The central image in section 46 of "Song of Myself" is that of the road—more specifically, a traveler or a tramp making a journey along the road. The speaker says early in the section,
I tramp a perpetual journey, (come listen all!)
My signs are a rain-proof coat, good shoes, and a staff cut from the woods...
Though he is poor and his life is simple, he is well prepared for his journey. The journey, moreover, is the point, not the destination. The poet says that he has "no chair, no church, no philosophy." Everyone must travel the road for themselves, though the poet promises to bear our burdens if we tire and to feed us milk and biscuits by the side of the road.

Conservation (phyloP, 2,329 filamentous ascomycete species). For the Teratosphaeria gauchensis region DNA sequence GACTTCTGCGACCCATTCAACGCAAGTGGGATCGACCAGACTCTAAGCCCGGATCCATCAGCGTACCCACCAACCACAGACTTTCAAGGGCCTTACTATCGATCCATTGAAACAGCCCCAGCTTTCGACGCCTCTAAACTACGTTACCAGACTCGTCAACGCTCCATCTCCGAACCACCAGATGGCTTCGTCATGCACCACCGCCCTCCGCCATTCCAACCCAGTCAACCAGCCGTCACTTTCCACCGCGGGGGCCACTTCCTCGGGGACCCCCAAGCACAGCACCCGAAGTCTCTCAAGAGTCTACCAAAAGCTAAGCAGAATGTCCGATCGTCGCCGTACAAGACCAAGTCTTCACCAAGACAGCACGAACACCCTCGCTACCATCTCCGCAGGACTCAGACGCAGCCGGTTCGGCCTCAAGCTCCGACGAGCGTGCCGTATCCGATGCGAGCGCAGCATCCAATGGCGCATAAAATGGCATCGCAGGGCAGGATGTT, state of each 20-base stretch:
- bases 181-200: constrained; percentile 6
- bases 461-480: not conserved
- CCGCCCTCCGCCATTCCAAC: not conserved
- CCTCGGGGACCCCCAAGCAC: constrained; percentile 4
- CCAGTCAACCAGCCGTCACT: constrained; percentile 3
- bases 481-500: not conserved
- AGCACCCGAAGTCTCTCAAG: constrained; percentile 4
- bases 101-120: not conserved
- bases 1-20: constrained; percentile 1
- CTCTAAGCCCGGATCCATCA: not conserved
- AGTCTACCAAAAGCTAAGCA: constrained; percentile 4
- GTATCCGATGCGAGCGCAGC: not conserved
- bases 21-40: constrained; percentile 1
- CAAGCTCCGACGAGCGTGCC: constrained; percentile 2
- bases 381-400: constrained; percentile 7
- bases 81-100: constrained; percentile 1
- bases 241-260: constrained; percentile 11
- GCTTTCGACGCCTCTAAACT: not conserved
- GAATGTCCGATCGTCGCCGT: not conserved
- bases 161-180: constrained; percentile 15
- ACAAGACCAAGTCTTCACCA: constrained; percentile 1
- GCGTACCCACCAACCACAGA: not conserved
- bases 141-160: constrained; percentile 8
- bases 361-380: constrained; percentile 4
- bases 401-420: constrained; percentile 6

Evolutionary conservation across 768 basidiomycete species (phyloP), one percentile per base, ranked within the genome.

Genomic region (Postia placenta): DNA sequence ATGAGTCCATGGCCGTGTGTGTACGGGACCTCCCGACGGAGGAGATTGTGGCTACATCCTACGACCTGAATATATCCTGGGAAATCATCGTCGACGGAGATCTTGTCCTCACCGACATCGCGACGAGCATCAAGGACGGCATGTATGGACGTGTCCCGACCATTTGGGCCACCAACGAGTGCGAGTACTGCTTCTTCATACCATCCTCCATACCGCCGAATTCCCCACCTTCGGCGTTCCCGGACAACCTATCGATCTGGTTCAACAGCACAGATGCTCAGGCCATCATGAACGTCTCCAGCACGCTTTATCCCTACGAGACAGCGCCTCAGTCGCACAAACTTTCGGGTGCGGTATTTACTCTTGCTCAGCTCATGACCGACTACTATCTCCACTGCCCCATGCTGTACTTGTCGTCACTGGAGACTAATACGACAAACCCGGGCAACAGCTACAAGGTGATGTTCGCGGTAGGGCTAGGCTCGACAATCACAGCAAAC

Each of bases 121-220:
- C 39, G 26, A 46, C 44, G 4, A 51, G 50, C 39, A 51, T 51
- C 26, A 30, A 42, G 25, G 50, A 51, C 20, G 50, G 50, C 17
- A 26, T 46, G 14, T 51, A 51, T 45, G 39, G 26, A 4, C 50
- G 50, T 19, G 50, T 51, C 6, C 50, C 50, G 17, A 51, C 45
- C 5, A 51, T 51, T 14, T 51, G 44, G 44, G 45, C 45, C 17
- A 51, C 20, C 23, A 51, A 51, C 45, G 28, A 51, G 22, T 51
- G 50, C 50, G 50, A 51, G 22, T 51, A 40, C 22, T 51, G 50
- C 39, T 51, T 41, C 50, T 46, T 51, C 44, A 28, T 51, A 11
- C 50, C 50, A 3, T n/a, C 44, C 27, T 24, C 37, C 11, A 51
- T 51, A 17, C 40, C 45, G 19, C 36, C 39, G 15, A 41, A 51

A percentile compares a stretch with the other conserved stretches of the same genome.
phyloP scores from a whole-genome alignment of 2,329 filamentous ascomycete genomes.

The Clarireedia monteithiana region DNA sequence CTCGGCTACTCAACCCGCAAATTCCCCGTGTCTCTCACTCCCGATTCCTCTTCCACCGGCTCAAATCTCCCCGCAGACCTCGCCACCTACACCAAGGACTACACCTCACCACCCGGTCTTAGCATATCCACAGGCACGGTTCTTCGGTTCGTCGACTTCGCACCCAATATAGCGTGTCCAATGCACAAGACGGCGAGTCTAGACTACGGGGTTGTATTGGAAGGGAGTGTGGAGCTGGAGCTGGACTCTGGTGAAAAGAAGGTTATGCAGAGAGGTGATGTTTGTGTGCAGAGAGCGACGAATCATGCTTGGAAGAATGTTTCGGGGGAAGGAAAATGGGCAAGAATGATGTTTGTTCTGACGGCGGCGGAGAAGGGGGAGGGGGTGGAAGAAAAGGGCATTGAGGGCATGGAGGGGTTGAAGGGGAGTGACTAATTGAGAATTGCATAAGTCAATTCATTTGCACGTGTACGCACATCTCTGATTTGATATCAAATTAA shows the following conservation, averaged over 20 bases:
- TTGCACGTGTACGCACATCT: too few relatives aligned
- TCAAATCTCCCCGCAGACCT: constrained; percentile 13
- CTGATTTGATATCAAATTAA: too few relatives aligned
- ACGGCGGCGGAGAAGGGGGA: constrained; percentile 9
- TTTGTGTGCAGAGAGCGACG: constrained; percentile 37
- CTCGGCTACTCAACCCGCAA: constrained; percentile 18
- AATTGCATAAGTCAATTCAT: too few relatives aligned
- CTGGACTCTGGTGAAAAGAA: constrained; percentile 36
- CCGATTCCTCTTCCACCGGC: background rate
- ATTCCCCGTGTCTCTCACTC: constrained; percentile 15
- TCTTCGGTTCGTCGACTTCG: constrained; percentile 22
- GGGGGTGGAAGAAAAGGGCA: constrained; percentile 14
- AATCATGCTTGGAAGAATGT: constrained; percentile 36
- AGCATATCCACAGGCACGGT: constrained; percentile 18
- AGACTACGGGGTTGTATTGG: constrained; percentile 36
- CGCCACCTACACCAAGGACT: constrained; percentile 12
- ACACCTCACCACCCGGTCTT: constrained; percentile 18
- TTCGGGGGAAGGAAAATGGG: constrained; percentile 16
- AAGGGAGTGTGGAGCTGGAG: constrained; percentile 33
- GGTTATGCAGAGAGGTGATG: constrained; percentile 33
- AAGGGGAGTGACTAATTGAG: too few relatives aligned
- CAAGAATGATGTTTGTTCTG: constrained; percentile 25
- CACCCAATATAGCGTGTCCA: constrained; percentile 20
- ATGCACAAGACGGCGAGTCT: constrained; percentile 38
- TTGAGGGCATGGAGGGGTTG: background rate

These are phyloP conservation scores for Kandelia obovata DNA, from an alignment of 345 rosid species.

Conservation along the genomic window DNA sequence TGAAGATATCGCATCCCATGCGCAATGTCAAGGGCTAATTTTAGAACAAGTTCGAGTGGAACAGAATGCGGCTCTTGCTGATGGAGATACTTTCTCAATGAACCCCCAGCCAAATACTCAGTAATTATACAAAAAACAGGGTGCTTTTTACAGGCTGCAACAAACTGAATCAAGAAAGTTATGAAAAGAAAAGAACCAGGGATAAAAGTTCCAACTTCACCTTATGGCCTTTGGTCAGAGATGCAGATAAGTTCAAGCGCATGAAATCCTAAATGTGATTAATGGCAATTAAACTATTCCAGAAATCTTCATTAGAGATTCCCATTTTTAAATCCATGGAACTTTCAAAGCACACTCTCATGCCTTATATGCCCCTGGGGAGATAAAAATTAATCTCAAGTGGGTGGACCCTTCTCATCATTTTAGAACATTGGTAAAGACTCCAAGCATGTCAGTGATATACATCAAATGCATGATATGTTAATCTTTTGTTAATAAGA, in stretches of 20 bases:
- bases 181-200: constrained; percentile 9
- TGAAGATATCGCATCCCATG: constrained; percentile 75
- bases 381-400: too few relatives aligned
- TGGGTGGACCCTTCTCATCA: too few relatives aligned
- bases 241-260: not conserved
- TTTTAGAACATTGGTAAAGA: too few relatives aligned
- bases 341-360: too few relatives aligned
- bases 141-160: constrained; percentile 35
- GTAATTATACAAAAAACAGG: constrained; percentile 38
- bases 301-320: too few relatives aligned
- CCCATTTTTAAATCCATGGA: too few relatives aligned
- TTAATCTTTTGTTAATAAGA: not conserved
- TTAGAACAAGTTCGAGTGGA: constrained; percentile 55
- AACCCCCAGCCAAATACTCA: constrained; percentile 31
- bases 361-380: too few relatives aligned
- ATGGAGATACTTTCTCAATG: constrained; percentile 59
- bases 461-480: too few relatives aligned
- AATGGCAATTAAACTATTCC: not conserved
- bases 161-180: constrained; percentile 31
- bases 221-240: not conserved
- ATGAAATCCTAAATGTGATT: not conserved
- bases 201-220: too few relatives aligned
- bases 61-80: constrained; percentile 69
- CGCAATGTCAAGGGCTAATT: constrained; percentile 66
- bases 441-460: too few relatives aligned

At the end of the section, the metaphor
changes from walking to swimming:
Long have you timidly waded holding a plank by the shore,
Now I will you to be a bold swimmer,
To jump off in the midst of the sea, rise again, nod to me, shout, and laughingly dash with your hair.
This makes the point that the journey of life can be represented in many different ways. We need not get too attached to one particular metaphor or image. Attachment itself is the habit of which the poet is trying to rid the reader by showing us new ways to live and to look at the world. The important things are making the journey for its own sake and the combination of independence and brotherhood that is evident in both the extended metaphor of walking on the road and the briefer metaphor of swimming in the sea.